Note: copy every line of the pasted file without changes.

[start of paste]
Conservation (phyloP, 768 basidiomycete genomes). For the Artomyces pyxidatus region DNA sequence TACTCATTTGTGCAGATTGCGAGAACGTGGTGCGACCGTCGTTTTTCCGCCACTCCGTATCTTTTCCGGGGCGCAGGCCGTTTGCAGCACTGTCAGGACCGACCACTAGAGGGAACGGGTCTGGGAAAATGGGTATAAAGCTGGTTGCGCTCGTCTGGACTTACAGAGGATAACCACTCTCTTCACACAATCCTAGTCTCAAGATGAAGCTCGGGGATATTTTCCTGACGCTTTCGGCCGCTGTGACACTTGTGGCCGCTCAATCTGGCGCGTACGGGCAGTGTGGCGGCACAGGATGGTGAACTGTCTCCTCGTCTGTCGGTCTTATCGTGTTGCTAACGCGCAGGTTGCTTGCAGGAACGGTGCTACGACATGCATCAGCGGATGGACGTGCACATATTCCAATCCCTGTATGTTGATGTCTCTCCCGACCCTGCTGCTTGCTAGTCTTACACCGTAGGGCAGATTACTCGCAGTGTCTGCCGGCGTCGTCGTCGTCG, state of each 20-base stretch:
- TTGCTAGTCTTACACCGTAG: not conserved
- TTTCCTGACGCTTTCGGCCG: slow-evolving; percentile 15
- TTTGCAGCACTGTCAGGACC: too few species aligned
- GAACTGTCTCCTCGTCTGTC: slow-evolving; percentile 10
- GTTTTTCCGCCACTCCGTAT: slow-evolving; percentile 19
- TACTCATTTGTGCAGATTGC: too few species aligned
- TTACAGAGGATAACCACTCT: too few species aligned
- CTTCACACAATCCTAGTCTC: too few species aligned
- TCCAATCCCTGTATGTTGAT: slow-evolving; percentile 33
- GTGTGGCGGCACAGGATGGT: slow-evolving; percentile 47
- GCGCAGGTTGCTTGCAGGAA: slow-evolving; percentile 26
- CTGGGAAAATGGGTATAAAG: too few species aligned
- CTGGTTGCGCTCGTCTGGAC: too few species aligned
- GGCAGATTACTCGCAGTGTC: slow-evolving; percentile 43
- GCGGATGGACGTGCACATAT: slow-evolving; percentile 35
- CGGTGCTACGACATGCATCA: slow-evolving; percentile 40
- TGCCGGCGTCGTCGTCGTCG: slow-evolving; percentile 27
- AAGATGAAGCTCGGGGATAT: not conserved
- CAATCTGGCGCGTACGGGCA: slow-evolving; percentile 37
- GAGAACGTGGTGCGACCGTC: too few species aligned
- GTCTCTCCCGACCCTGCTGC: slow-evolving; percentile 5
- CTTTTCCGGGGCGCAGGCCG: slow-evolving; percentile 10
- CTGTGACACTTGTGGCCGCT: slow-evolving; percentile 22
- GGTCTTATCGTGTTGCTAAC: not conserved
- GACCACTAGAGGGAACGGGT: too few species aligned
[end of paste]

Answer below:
Conservation (phyloP, 768 basidiomycete genomes). For the Artomyces pyxidatus region DNA sequence TACTCATTTGTGCAGATTGCGAGAACGTGGTGCGACCGTCGTTTTTCCGCCACTCCGTATCTTTTCCGGGGCGCAGGCCGTTTGCAGCACTGTCAGGACCGACCACTAGAGGGAACGGGTCTGGGAAAATGGGTATAAAGCTGGTTGCGCTCGTCTGGACTTACAGAGGATAACCACTCTCTTCACACAATCCTAGTCTCAAGATGAAGCTCGGGGATATTTTCCTGACGCTTTCGGCCGCTGTGACACTTGTGGCCGCTCAATCTGGCGCGTACGGGCAGTGTGGCGGCACAGGATGGTGAACTGTCTCCTCGTCTGTCGGTCTTATCGTGTTGCTAACGCGCAGGTTGCTTGCAGGAACGGTGCTACGACATGCATCAGCGGATGGACGTGCACATATTCCAATCCCTGTATGTTGATGTCTCTCCCGACCCTGCTGCTTGCTAGTCTTACACCGTAGGGCAGATTACTCGCAGTGTCTGCCGGCGTCGTCGTCGTCG, state of each 20-base stretch:
- TTGCTAGTCTTACACCGTAG: not conserved
- TTTCCTGACGCTTTCGGCCG: slow-evolving; percentile 15
- TTTGCAGCACTGTCAGGACC: too few species aligned
- GAACTGTCTCCTCGTCTGTC: slow-evolving; percentile 10
- GTTTTTCCGCCACTCCGTAT: slow-evolving; percentile 19
- TACTCATTTGTGCAGATTGC: too few species aligned
- TTACAGAGGATAACCACTCT: too few species aligned
- CTTCACACAATCCTAGTCTC: too few species aligned
- TCCAATCCCTGTATGTTGAT: slow-evolving; percentile 33
- GTGTGGCGGCACAGGATGGT: slow-evolving; percentile 47
- GCGCAGGTTGCTTGCAGGAA: slow-evolving; percentile 26
- CTGGGAAAATGGGTATAAAG: too few species aligned
- CTGGTTGCGCTCGTCTGGAC: too few species aligned
- GGCAGATTACTCGCAGTGTC: slow-evolving; percentile 43
- GCGGATGGACGTGCACATAT: slow-evolving; percentile 35
- CGGTGCTACGACATGCATCA: slow-evolving; percentile 40
- TGCCGGCGTCGTCGTCGTCG: slow-evolving; percentile 27
- AAGATGAAGCTCGGGGATAT: not conserved
- CAATCTGGCGCGTACGGGCA: slow-evolving; percentile 37
- GAGAACGTGGTGCGACCGTC: too few species aligned
- GTCTCTCCCGACCCTGCTGC: slow-evolving; percentile 5
- CTTTTCCGGGGCGCAGGCCG: slow-evolving; percentile 10
- CTGTGACACTTGTGGCCGCT: slow-evolving; percentile 22
- GGTCTTATCGTGTTGCTAAC: not conserved
- GACCACTAGAGGGAACGGGT: too few species aligned